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Putin in Crimea in First Visit Since Annexation

  • VOA News

Russian President Vladimir Putin (C) and Defence Minister Sergei Shoigu (L) review the Russian fleet in Sevastopol May 9, 2014.

Russian President Vladimir Putin (C) and Defence Minister Sergei Shoigu (L) review the Russian fleet in Sevastopol May 9, 2014.

President Vladimir Putin declared his country is now stronger with the annexation of Crimea during his first visit to the region to mark the 70th anniversary of the end of Nazi occupation in the region.

"I am sure that 2014 will go into the annals of our whole country as the year when the nations living here firmly decided to be together with Russia, affirming fidelity to the historical truth and the memory of our ancestors,'' Putin was quoted as saying during a brief speech in the port city of Sevastopol.

Addressing military veterans and officers, Putin also said this year would be remembered as "the year when the people living here firmly determined to be together with Russia," thereby confirming their "fidelity to historical truth and the memory of our ancestors."

"There is a lot of work ahead but we will overcome all difficulties because we are together, which means we have become stronger," he said.

The Kyiv government immediately condemned Putin's visit as a violation of Ukraine's sovereignty and international law. The March 21st annexation of Crimea is not recognized by the United States, the European Union and NATO.
A sailor stands during a Victory Day military parade in Sevastopol, Crimea on May 9, 2014.

A sailor stands during a Victory Day military parade in Sevastopol, Crimea on May 9, 2014.



Putin arrived to pageantry and crowded celebrations in Sevastopol, where Russia's Black Sea Fleet is based. Earlier in the day, he watched as thousands of Russian troops marched through Moscow to mark Victory Day, the 69th anniversary of the end of World War II.

Putin made no mention of the situation in Ukraine during public remarks in Moscow. Both the Sevatopol and Russian anniversaries fall on May 9.

German Chancellor Angela Merkel this week said that although Friday was an important date in Russia, the conflict in Ukraine made a parade in Crimea inappropriate.
A Russian serviceman aboard a tank salutes during the Victory Day parade in Moscow's Red Square, May 9, 2014.

A Russian serviceman aboard a tank salutes during the Victory Day parade in Moscow's Red Square, May 9, 2014.



Mariupol clash

Meanwhile, Ukraine's interior minister said security forces had killed about 20 pro-Russian rebels in the port city of Mariupol on Friday.

Interior Minister Arsen Avakov said an attempt by "terrorists'' to seize police headquarters turned into a pitched battle inside the building with Ukrainian army, national guard and security forces.

The Ukrainian forces brought armoured personnel carriers into the town and the building caught fire at one point. The rebels then fled into the town.

Mariupol, situated in the "People's Republic'' declared by ocal pro-Russian rebels, has been the focus of days of skirmishing between Ukrainian police and separatist gunmen. The area is due to hold a referendum on secession on Sunday that Kyiv has declared illegal.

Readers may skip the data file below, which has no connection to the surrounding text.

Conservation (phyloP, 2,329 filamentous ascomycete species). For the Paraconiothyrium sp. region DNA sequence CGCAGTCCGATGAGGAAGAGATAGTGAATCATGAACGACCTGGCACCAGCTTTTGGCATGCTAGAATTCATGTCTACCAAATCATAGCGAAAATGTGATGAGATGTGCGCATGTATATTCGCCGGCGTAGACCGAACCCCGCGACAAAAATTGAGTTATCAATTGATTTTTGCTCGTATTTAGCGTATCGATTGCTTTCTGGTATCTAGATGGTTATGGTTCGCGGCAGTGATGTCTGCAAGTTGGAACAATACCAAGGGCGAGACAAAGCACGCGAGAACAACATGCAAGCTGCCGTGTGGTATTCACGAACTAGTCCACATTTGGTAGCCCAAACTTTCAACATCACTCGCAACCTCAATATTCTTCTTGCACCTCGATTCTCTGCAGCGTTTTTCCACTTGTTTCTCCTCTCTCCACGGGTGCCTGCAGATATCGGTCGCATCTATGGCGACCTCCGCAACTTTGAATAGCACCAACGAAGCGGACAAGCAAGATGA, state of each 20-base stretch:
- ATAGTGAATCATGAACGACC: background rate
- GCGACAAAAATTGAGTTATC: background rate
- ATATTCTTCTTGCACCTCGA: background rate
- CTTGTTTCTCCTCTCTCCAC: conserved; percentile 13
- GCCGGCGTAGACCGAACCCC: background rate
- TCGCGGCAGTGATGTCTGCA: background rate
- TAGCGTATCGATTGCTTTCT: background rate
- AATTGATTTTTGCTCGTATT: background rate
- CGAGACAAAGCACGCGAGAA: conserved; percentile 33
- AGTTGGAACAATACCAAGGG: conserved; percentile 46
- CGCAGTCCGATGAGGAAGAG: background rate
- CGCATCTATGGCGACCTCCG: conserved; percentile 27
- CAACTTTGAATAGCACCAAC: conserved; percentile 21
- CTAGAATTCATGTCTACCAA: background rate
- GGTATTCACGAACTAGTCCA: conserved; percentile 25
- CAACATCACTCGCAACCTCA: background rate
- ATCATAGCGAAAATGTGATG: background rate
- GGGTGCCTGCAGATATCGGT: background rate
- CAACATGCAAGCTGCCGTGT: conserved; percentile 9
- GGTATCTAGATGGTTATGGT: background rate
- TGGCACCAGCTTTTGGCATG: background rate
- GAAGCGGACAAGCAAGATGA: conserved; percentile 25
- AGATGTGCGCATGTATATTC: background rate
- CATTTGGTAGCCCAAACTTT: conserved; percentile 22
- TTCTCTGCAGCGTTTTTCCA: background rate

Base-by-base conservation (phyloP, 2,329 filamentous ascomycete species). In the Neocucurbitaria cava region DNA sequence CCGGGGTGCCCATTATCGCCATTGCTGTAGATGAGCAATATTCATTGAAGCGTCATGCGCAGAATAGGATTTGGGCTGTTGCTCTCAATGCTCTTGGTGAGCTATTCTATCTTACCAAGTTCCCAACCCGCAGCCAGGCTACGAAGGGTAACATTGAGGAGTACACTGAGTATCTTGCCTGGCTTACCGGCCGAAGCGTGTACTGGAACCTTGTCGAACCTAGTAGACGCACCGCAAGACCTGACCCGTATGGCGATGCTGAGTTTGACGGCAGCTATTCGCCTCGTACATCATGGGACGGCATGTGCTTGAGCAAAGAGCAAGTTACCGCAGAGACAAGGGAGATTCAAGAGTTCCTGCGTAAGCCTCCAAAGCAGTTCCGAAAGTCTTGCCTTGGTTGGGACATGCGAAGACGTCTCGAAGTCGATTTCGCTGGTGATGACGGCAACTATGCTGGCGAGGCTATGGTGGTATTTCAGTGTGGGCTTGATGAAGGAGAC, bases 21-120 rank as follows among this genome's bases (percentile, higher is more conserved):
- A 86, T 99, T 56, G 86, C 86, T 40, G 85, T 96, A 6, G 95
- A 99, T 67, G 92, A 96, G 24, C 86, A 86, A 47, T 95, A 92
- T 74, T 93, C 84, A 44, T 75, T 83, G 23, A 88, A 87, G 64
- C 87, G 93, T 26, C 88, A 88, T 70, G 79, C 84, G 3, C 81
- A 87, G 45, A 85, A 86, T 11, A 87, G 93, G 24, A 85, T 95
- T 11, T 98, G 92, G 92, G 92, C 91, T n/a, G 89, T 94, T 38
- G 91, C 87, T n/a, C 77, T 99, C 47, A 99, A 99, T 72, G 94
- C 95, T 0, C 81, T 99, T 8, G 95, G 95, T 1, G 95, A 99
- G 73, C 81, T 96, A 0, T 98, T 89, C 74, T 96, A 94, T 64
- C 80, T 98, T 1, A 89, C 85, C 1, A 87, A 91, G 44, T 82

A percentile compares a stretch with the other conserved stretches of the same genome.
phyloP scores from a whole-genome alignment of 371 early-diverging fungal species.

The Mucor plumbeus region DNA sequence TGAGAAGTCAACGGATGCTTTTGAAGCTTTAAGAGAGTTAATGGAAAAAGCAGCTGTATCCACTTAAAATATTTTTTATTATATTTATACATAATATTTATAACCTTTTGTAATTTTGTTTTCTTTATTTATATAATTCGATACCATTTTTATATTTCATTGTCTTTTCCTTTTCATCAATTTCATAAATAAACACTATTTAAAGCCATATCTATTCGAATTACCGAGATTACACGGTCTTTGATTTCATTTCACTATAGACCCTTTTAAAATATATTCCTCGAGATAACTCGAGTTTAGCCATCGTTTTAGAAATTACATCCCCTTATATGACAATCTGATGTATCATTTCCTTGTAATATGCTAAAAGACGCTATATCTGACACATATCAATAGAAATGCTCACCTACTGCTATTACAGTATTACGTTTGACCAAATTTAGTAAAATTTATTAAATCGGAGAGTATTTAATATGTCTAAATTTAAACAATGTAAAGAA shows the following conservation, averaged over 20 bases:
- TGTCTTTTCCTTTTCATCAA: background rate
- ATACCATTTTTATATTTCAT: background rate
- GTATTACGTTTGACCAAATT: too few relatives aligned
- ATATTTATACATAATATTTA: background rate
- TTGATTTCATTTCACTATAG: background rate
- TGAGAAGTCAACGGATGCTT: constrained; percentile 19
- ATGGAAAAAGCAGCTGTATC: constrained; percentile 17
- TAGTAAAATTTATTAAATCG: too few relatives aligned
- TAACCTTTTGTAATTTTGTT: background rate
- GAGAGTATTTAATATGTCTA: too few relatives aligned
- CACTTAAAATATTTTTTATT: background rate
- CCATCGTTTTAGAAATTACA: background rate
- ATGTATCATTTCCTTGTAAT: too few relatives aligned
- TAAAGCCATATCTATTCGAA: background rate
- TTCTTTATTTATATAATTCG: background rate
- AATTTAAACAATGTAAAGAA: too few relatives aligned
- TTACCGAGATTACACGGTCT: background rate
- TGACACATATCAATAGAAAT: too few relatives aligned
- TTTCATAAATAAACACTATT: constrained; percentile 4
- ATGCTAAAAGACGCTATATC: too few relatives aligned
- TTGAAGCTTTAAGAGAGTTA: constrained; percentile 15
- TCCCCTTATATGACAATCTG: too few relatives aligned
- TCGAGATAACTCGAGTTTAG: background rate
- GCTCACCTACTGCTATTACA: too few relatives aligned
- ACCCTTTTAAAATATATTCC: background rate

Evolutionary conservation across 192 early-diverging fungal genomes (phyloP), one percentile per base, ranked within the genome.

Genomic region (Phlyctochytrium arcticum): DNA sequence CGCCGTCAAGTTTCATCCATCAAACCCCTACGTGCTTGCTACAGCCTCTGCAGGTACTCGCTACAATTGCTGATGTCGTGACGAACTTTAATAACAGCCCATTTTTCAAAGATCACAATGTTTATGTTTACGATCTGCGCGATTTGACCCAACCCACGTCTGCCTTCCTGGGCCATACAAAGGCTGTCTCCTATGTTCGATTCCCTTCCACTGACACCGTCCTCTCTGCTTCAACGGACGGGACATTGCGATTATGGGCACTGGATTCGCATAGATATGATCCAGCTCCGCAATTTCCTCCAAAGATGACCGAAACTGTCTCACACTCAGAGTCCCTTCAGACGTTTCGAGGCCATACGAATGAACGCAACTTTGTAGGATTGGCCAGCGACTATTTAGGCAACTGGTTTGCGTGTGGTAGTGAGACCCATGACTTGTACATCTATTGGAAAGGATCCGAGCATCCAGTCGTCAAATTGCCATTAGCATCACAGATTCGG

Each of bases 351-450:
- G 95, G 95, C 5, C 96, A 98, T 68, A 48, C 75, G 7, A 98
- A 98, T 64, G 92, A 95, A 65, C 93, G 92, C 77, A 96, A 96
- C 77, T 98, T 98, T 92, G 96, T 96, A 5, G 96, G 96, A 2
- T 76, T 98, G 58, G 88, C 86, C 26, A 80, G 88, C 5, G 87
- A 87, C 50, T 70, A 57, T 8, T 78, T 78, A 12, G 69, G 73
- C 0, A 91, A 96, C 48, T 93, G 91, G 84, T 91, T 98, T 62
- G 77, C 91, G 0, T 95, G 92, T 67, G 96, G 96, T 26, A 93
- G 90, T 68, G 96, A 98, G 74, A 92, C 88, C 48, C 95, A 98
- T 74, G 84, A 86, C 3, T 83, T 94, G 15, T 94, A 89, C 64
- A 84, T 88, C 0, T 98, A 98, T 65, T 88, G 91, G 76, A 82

Armed pro-Russia rebels stand guard during celebrations to mark Victory Day in Donetsk, eastern Ukraine, May 9, 2014.

Armed pro-Russia rebels stand guard during celebrations to mark Victory Day in Donetsk, eastern Ukraine, May 9, 2014.

But pro-Russian separatists in Donetsk and Luhansk said they will go ahead with Sunday's balloting, despite the Russian leader's call for a delay on Thursday.

Russian media quoted separatist Denis Pushilin, leader of the self-declared Donetsk People's Republic, as saying the referendum will ask residents to vote yes or no on whether they support a "proclamation of state independence."

Luhansk residents will be asked the same question, despite recent polling showing 70 percent of residents in eastern Ukraine want to remain part of Ukraine.

Fuel

In another development, Russia ordered energy-dependent Ukraine to pay in advance for all future natural gas deliveries.

The Russian Energy Ministry said Thursday Ukraine missed a Wednesday deadline to pay down a $3.5 billion energy debt. As the cash-poor Kyiv government struggles to maintain economic and political stability, Moscow now says all gas sent from June 1 will require cash in advance.

It remained unclear late Thursday what impact the prepayment edict will have on the European Union. Russia supplies about 30 percent of Western Europe's gas needs, with about half of those supplies passing through Ukraine.

Ukraine has so far refused to pay down its energy debt to protest Moscow's recent gas price increase that nearly doubles what Ukraine's energy monopoly Naftogaz pays its neighbor.

The Russian president last month warned the European Union that it would require gas prepayments from Ukraine, unless Europe helped cover the Ukraine debt. Since then, the International Monetary Fund has approved a loan package to Kyiv that includes an initial payment of more than $2 billion.

Some information for this report provided by Reuters.
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